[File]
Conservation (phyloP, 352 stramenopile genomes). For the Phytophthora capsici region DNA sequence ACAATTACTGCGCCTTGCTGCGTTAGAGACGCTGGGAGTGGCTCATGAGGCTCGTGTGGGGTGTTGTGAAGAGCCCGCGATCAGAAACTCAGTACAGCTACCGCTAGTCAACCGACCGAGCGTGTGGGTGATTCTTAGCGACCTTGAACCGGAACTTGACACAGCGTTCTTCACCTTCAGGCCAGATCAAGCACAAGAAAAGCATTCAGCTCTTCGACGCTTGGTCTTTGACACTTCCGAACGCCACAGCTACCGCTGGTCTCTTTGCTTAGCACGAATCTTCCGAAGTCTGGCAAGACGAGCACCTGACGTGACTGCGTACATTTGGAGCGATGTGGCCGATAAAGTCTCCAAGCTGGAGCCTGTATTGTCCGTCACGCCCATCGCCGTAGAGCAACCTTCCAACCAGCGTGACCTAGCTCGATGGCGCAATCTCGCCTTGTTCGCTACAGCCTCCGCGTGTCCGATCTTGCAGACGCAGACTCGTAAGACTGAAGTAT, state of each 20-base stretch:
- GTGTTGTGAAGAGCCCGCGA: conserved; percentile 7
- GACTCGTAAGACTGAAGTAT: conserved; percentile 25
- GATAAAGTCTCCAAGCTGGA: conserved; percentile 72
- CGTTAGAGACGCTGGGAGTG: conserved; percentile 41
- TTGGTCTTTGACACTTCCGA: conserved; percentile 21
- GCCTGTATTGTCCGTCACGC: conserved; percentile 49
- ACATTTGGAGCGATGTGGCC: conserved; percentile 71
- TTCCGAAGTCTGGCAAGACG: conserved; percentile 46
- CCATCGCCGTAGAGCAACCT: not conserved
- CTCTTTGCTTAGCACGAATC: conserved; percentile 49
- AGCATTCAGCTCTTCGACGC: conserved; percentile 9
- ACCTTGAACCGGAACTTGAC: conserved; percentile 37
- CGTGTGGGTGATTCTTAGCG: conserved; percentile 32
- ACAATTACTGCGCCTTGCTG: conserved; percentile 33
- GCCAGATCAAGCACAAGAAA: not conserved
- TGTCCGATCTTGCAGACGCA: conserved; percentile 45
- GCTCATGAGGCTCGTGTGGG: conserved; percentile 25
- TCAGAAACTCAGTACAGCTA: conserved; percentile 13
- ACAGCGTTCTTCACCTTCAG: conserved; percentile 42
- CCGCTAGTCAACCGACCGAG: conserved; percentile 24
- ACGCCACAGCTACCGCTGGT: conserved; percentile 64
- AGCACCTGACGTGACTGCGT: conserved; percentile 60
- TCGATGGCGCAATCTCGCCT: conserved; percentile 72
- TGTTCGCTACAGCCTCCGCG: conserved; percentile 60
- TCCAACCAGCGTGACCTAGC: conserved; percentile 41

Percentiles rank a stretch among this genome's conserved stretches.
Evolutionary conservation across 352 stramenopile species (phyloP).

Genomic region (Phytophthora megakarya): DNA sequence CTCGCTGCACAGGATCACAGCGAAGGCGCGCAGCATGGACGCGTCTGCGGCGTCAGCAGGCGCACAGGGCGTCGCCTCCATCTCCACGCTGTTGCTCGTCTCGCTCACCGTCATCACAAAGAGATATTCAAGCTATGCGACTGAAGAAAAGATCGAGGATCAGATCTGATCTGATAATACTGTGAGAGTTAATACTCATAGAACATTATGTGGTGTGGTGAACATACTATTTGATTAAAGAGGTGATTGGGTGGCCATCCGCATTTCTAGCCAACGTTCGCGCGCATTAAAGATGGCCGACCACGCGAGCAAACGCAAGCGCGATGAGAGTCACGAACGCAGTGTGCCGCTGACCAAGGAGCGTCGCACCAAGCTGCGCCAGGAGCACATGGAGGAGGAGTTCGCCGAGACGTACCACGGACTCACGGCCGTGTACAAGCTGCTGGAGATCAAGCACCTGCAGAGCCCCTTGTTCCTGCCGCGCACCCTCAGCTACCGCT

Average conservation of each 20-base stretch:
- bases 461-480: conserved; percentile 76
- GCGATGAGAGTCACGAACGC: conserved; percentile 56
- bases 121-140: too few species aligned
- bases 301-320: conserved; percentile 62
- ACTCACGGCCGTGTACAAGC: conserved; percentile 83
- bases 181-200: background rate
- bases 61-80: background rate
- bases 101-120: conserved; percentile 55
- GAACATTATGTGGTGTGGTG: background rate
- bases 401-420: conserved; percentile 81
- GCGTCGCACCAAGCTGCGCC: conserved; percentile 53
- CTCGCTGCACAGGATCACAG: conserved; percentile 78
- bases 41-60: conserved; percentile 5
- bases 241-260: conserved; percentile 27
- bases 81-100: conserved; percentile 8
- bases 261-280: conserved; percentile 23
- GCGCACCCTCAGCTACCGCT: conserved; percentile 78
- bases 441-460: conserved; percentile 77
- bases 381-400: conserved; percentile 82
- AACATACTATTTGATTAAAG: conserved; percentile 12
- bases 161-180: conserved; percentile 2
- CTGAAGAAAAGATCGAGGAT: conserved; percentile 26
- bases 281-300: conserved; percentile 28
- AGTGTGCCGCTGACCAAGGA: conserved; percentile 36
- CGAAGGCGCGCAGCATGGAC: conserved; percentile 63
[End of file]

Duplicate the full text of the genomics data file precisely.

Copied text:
Conservation (phyloP, 352 stramenopile genomes). For the Phytophthora capsici region DNA sequence ACAATTACTGCGCCTTGCTGCGTTAGAGACGCTGGGAGTGGCTCATGAGGCTCGTGTGGGGTGTTGTGAAGAGCCCGCGATCAGAAACTCAGTACAGCTACCGCTAGTCAACCGACCGAGCGTGTGGGTGATTCTTAGCGACCTTGAACCGGAACTTGACACAGCGTTCTTCACCTTCAGGCCAGATCAAGCACAAGAAAAGCATTCAGCTCTTCGACGCTTGGTCTTTGACACTTCCGAACGCCACAGCTACCGCTGGTCTCTTTGCTTAGCACGAATCTTCCGAAGTCTGGCAAGACGAGCACCTGACGTGACTGCGTACATTTGGAGCGATGTGGCCGATAAAGTCTCCAAGCTGGAGCCTGTATTGTCCGTCACGCCCATCGCCGTAGAGCAACCTTCCAACCAGCGTGACCTAGCTCGATGGCGCAATCTCGCCTTGTTCGCTACAGCCTCCGCGTGTCCGATCTTGCAGACGCAGACTCGTAAGACTGAAGTAT, state of each 20-base stretch:
- GTGTTGTGAAGAGCCCGCGA: conserved; percentile 7
- GACTCGTAAGACTGAAGTAT: conserved; percentile 25
- GATAAAGTCTCCAAGCTGGA: conserved; percentile 72
- CGTTAGAGACGCTGGGAGTG: conserved; percentile 41
- TTGGTCTTTGACACTTCCGA: conserved; percentile 21
- GCCTGTATTGTCCGTCACGC: conserved; percentile 49
- ACATTTGGAGCGATGTGGCC: conserved; percentile 71
- TTCCGAAGTCTGGCAAGACG: conserved; percentile 46
- CCATCGCCGTAGAGCAACCT: not conserved
- CTCTTTGCTTAGCACGAATC: conserved; percentile 49
- AGCATTCAGCTCTTCGACGC: conserved; percentile 9
- ACCTTGAACCGGAACTTGAC: conserved; percentile 37
- CGTGTGGGTGATTCTTAGCG: conserved; percentile 32
- ACAATTACTGCGCCTTGCTG: conserved; percentile 33
- GCCAGATCAAGCACAAGAAA: not conserved
- TGTCCGATCTTGCAGACGCA: conserved; percentile 45
- GCTCATGAGGCTCGTGTGGG: conserved; percentile 25
- TCAGAAACTCAGTACAGCTA: conserved; percentile 13
- ACAGCGTTCTTCACCTTCAG: conserved; percentile 42
- CCGCTAGTCAACCGACCGAG: conserved; percentile 24
- ACGCCACAGCTACCGCTGGT: conserved; percentile 64
- AGCACCTGACGTGACTGCGT: conserved; percentile 60
- TCGATGGCGCAATCTCGCCT: conserved; percentile 72
- TGTTCGCTACAGCCTCCGCG: conserved; percentile 60
- TCCAACCAGCGTGACCTAGC: conserved; percentile 41

Percentiles rank a stretch among this genome's conserved stretches.
Evolutionary conservation across 352 stramenopile species (phyloP).

Genomic region (Phytophthora megakarya): DNA sequence CTCGCTGCACAGGATCACAGCGAAGGCGCGCAGCATGGACGCGTCTGCGGCGTCAGCAGGCGCACAGGGCGTCGCCTCCATCTCCACGCTGTTGCTCGTCTCGCTCACCGTCATCACAAAGAGATATTCAAGCTATGCGACTGAAGAAAAGATCGAGGATCAGATCTGATCTGATAATACTGTGAGAGTTAATACTCATAGAACATTATGTGGTGTGGTGAACATACTATTTGATTAAAGAGGTGATTGGGTGGCCATCCGCATTTCTAGCCAACGTTCGCGCGCATTAAAGATGGCCGACCACGCGAGCAAACGCAAGCGCGATGAGAGTCACGAACGCAGTGTGCCGCTGACCAAGGAGCGTCGCACCAAGCTGCGCCAGGAGCACATGGAGGAGGAGTTCGCCGAGACGTACCACGGACTCACGGCCGTGTACAAGCTGCTGGAGATCAAGCACCTGCAGAGCCCCTTGTTCCTGCCGCGCACCCTCAGCTACCGCT

Average conservation of each 20-base stretch:
- bases 461-480: conserved; percentile 76
- GCGATGAGAGTCACGAACGC: conserved; percentile 56
- bases 121-140: too few species aligned
- bases 301-320: conserved; percentile 62
- ACTCACGGCCGTGTACAAGC: conserved; percentile 83
- bases 181-200: background rate
- bases 61-80: background rate
- bases 101-120: conserved; percentile 55
- GAACATTATGTGGTGTGGTG: background rate
- bases 401-420: conserved; percentile 81
- GCGTCGCACCAAGCTGCGCC: conserved; percentile 53
- CTCGCTGCACAGGATCACAG: conserved; percentile 78
- bases 41-60: conserved; percentile 5
- bases 241-260: conserved; percentile 27
- bases 81-100: conserved; percentile 8
- bases 261-280: conserved; percentile 23
- GCGCACCCTCAGCTACCGCT: conserved; percentile 78
- bases 441-460: conserved; percentile 77
- bases 381-400: conserved; percentile 82
- AACATACTATTTGATTAAAG: conserved; percentile 12
- bases 161-180: conserved; percentile 2
- CTGAAGAAAAGATCGAGGAT: conserved; percentile 26
- bases 281-300: conserved; percentile 28
- AGTGTGCCGCTGACCAAGGA: conserved; percentile 36
- CGAAGGCGCGCAGCATGGAC: conserved; percentile 63